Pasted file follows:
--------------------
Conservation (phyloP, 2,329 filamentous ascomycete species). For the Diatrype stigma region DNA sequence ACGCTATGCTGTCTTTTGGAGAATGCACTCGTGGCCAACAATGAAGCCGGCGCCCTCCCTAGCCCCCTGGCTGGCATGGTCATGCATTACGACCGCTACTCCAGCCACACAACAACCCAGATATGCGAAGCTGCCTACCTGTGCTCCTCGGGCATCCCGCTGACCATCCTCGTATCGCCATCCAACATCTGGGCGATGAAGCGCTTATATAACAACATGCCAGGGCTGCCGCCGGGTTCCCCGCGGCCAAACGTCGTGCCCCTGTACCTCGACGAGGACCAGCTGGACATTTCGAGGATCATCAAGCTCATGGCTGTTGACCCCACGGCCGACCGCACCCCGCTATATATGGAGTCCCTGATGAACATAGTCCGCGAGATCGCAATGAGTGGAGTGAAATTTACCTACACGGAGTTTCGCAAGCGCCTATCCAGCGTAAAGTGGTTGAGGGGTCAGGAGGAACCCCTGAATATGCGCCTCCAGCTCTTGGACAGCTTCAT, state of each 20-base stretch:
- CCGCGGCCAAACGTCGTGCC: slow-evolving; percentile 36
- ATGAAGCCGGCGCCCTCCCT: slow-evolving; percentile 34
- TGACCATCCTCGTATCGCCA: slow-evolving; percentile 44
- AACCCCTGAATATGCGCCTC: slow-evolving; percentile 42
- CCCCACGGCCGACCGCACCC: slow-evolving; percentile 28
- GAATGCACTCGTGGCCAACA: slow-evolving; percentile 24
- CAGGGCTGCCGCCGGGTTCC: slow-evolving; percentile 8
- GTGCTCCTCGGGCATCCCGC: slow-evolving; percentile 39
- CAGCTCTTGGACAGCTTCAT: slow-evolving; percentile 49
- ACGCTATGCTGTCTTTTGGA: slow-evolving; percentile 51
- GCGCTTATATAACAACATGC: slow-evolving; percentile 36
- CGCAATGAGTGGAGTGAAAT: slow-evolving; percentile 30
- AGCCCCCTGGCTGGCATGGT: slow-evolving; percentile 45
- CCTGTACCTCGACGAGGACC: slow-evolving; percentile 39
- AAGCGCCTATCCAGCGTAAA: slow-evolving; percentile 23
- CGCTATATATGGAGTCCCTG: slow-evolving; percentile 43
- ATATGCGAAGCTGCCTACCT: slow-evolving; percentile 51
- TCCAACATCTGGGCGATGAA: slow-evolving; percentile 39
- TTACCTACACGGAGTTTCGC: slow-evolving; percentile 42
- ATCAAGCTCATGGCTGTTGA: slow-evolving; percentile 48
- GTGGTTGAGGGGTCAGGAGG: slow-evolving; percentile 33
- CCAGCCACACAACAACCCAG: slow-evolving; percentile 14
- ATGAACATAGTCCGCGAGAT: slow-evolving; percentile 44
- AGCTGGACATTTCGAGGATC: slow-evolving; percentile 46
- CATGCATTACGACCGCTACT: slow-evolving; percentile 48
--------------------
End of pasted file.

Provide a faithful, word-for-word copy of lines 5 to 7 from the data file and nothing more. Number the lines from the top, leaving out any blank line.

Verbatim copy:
- AACCCCTGAATATGCGCCTC: slow-evolving; percentile 42
- CCCCACGGCCGACCGCACCC: slow-evolving; percentile 28
- GAATGCACTCGTGGCCAACA: slow-evolving; percentile 24